Monday, 9 June 2014

Seven Days of Foie Gras BONUS: Turron Foie Gras from Pasacal Aussignac

I originally started off with seven days of foie gras but as a bonus here’s an eighth unconventional foie gras. Haven’t had this one so not entirely sure it works, but it’s so wacky it demands a mention!
Previous entries:
  1. Shaved Foie Gras, Lychee & Pine Nut Brittle from the Momofuku Cookbook
  2. Foie Gras Ganache from Aquavit and the New Scandinavian Cuisine
  3. Steamed Foie Gras with Broad Beans and Peas from Essential Cuisine
  4. Whole Roasted Moulard Foie Gras with Apples and Black Truffles from the French Laundry Cookbook
  5. Hot Foie Gras, Lentilles du Pays, Sherry Vinegar Sauce from White Heat
  6. Foie Gras Five Ways from Charlie Trotter's Meat & Game
  7. Roast Smoked Foie Gras with Onion Mousse from Made in Great Britain

Bonus Recipe: Turron Foie Gras

The dish: Turron is traditionally a rather moreish French nougat. So what’s it doing at Club Gascon, London’s premier foie-gras eatery? Infiltrated with duck liver of course! This is effectively a traditional foie gras terrine, but instead of macerating in port the foie gras is marinated in Baileys and sugar. Then, instead of being studded with truffles, it’s studded with chunk of turron and walnut. To finish it’s dusted with cocoa and served as a dessert with a passion fruit coulis.

Why it’s special: It’s a dessert. With foie gras. Nuff said. To be fair I have no idea if it’s a car crash or really does taste “amazing” as the cookbook says. Actually it may well be both, but as they say you should try everyone in life once apart from Morris dancing and incest… (Pass the jingle bells…)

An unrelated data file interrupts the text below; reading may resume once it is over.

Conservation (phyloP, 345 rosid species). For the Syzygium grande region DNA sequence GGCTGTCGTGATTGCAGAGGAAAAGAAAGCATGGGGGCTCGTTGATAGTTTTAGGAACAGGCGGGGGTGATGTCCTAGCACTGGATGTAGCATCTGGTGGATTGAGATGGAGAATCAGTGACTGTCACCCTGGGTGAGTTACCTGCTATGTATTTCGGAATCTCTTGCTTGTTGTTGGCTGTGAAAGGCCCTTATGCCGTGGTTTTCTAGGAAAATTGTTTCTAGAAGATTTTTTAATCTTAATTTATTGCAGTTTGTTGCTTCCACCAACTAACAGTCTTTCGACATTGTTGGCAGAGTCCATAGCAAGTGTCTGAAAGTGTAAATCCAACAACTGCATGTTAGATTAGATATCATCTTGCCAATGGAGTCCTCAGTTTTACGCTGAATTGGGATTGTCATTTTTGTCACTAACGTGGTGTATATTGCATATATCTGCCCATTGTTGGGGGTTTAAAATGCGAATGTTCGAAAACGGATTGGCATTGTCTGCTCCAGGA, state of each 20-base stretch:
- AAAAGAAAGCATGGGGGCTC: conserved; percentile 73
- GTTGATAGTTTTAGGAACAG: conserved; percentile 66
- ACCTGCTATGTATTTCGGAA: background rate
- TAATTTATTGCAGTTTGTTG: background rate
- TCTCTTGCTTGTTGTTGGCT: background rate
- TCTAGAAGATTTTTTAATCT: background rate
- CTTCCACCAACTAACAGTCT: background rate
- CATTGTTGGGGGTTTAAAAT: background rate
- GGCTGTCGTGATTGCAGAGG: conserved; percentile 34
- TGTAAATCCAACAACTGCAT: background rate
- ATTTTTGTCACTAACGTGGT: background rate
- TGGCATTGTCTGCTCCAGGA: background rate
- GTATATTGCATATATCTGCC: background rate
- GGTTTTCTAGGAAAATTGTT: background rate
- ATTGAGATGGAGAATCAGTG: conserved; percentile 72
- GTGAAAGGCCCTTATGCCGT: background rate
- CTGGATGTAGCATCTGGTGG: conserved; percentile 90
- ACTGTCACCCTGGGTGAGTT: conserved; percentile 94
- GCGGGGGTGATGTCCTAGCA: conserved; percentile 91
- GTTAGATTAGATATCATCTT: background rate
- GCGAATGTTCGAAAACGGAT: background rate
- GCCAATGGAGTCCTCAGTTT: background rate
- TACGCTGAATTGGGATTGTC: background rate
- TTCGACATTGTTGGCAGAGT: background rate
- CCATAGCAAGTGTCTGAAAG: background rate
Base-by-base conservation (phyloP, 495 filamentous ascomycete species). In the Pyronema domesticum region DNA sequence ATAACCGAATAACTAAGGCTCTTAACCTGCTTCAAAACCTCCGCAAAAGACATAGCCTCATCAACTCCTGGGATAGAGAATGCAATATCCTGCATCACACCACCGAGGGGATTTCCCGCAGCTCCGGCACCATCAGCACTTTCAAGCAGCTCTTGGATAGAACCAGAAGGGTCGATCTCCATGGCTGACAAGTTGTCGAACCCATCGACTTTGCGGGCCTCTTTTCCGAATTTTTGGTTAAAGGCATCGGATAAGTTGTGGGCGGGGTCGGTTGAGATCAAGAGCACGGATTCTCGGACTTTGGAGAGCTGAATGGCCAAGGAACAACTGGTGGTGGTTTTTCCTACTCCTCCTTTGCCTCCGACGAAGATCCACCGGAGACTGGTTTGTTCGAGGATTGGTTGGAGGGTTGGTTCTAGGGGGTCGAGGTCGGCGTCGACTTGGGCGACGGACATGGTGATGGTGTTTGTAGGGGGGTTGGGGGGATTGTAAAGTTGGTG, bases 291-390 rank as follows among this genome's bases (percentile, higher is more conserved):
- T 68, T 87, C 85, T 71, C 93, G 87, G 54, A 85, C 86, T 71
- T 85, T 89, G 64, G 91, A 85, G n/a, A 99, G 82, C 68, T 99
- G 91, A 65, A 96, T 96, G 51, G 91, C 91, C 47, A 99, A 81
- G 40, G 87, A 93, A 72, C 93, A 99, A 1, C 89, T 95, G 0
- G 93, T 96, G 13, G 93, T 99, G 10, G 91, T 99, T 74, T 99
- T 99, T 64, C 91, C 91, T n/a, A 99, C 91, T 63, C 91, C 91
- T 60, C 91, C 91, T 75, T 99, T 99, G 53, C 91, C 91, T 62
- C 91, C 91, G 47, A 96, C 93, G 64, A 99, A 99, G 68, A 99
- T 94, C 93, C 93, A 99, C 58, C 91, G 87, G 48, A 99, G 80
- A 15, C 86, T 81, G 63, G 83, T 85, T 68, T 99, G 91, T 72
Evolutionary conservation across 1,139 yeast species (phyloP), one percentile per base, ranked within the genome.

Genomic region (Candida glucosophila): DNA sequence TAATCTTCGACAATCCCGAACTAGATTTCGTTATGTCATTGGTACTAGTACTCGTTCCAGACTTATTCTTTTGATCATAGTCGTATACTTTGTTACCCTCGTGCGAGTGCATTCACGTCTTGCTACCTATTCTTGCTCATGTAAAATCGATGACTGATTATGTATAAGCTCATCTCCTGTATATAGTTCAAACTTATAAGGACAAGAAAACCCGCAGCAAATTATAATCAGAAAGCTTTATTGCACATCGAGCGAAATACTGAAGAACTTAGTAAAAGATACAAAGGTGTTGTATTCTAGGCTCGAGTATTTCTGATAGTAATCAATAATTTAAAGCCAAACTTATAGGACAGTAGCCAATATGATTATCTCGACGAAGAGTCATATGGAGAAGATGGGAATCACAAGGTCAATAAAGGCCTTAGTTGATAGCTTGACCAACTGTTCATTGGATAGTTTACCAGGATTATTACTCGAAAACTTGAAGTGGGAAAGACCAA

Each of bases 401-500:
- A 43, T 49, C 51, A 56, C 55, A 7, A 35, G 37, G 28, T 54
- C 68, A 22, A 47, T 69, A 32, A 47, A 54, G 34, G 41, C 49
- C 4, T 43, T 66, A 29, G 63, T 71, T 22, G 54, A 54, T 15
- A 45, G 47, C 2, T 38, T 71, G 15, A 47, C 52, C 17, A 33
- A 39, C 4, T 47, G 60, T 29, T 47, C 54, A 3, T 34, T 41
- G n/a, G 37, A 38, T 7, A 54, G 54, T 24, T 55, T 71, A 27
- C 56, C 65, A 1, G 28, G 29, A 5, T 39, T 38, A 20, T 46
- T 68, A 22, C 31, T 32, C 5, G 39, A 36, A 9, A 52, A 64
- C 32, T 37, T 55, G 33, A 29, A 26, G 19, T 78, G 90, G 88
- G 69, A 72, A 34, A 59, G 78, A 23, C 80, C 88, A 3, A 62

The Chef and the Book: Pascal Aussignac is London’s unofficial ambassador of Gascon Cuisine and Conspicuous Foie Gras Consumption. After training with sud-ouest master Alain Dutournier in Paris he decamped to London to found a pocket-size restaurant-empire on the edge of the financial district (so far: one-star restaurant Club Gascon, epicerie-cum-bistro Comptoir Gascon and wine bar Cellar Gascon). It vaguely reminds me of Christian Constant’s 7th  arrondisement mini-empire in Paris, just with a higher duck count.

His book Cuisinier Gascon is an enticing combination of the old and the new. Think of it as Memories of Gascony for millennials (Pierre Koffmann even provides the foreword). While regional classics like garbure, poule au pot and cassoulet get a look-in, the spine of the book is the more contemporary cuisine served at Club Gascon. This is unmistakably bolshy, rustic food (think duck hearts with spinach, or beef fillet with oyster sauce) but dotted with off-beat cheffy touches - foie gras with popcorn, pigeon with onion & elderflower and, most outrageously, that turron foie gras. There are many regional cuisine books and many cheffy books, but this is one of the few unmistakably regional cheffy books.

5 comments:

  1. Hi Jon Tseng,
    I've followed your blog for a long time and i really enjoy your cookbooks album. They are so interesting and impressive. I wish i could have one from your books kaka.
    Good job, thanks Jon

    ReplyDelete
  2. Hi Jon,

    Your blog is very interesting - I work at a small publishing company that specialises in cook books and would like to send you over some information and chat about a couple of exciting books that we have out at the moment, as well as a few more that we have in the pipeline.

    Please email me at rachel@mezepublishing.co.uk - it would be great see some of our books on your list of cook books you didn't know you needed!

    Best,

    Rachel

    ReplyDelete
  3. I still come here now and then, to read your old posts, which I enjoyed immensely. Just wanted you to know. I hope you'll still blog on in the future. Best, Suvin

    ReplyDelete
    Replies
    1. Hey Suvin... Don't worry haven't gone away just had a baby which monopolises much time. I will continue this blog in future - have plenty of ideas! J

      Delete
  4. Hi Jon,

    the last couple of days I have been reading through your entire blog with great interest and pleasure. You strike an extremely well informed note without the snobbery much writing on food seemingly almost inevitably entails. I especially liked your posts on Alain Chapel and David Kinch, exquisite stuff! I hope yourself and your child are doing fine and you will find some time in the future to continue this wonderful blog.

    All the best,

    Sven

    ReplyDelete